Senate Commerce Committee Reports the Coastal and Estuarine Land Protection Act

March 16, 2006

Washington, D.C. – The Senate Committee on Commerce, Science, and Transportation today approved a Committee Substitute offered by Senators Sununu (R-N.H.) and Barbara Boxer (D-Calif.) to S. 1215, the Coastal and Estuarine Land Protection Act by voice vote. S. 1215 was introduced by Senator Judd Gregg (R-N.H.) on June 9, 2005 and has 23 cosponsors, including Commerce Committee Co-Chairman Daniel Inouye (D-Hawaii) and Committee Members Olympia Snowe (R-Maine), John Kerry (D-Mass.), Jim DeMint (R-S.C.), Barbara Boxer (D-Calif.), Maria Cantwell (D-Wash.), and Frank Lautenberg (D-N.J.).

S. 1215 authorizes federal funds for the purchase and protection of sensitive coastal ecosystems with the goal of better ensuring their protection from development or conversion.

Specifically, the bill directs the Secretary of Commerce, through the National Oceanic and Atmospheric Administration (NOAA), to create a Coastal and Estuarine Land Protection (CELP) Program to protect important coastal and estuarine areas that have significant conservation, recreation, ecological, historical or aesthetic values and that are threatened by conversion to other uses. The establishment of such a program was a key recommendation of the U.S. Commission on Ocean Policy, which was established under the Ocean Act of 2000.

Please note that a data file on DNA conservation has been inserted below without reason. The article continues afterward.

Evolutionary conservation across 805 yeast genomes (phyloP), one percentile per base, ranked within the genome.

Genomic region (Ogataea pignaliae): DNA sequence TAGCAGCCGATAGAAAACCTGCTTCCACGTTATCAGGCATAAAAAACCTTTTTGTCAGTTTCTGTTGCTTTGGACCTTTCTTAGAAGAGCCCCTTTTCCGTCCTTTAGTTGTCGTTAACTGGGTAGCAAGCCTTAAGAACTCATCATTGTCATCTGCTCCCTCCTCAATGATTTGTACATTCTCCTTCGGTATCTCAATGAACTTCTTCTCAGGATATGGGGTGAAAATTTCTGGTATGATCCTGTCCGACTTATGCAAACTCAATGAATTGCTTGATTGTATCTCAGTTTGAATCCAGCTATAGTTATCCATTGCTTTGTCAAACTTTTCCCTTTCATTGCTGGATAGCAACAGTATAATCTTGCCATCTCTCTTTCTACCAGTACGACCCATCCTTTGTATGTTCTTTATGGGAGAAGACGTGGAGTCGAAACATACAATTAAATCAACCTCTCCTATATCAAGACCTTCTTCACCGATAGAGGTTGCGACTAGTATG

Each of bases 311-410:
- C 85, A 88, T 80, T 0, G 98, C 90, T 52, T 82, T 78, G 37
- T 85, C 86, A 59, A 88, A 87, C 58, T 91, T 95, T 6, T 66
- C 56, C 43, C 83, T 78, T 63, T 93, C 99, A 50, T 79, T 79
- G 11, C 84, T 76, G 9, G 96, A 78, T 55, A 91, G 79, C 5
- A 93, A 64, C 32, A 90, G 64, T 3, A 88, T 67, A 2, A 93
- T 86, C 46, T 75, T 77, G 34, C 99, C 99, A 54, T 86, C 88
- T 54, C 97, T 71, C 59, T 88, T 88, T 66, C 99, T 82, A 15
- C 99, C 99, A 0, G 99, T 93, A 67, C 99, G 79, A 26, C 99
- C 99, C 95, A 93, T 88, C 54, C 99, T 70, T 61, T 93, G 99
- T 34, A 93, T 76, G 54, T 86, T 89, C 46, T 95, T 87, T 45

The bill authorizes the Secretary of Commerce, through the NOAA CELP Program, to award competitive grants to coastal states with approved coastal zone management programs or National Estuarine Research Reserves (NERRs) for the purposes of acquiring property or interests in property. The bill utilizes an approach similar to the well-established Forest Legacy program administered by the Department of Agriculture, but focuses funding on protecting coastal areas. The CELP Program would provide that only states or local government entities (but not the federal government or any non-governmental entity) may hold title to property or easements, and that funds are for transactions between a willing seller and buyer. The bill also authorizes a one-time regional watershed demonstration project, which leverages an equal share of land acquisition funding from other federal contributions.

The Committee Substitute makes three key changes to S.1215:

1 It clarifies that land can only be bought from willing sellers.

2 Allows non-governmental entities to use the value of conservation easements held by the entity to qualify as the non-federal match (as opposed to requiring outright ownership of the land by state and local agencies to qualify for the match).

3 Sets authorization levels at $60 million annually.

In addition, the substitute also struck Section 4 of S. 1215, which was not directly related to the CELP Program.

The bill reported today has earned support from the following organizations: Association of National Estuary Programs; Coastal States Organization; The Conservation Fund; International Association of Fish and Wildlife Agencies; Land Trust Alliance; National Estuarine Research Reserve Association; The Nature Conservancy; The Trust for Public Land; and Restore America's Estuaries Editors Note: See attachment for New Hampshire conservation projects that have previously utilized CELP funding.

Click here for a copy of the bill as reported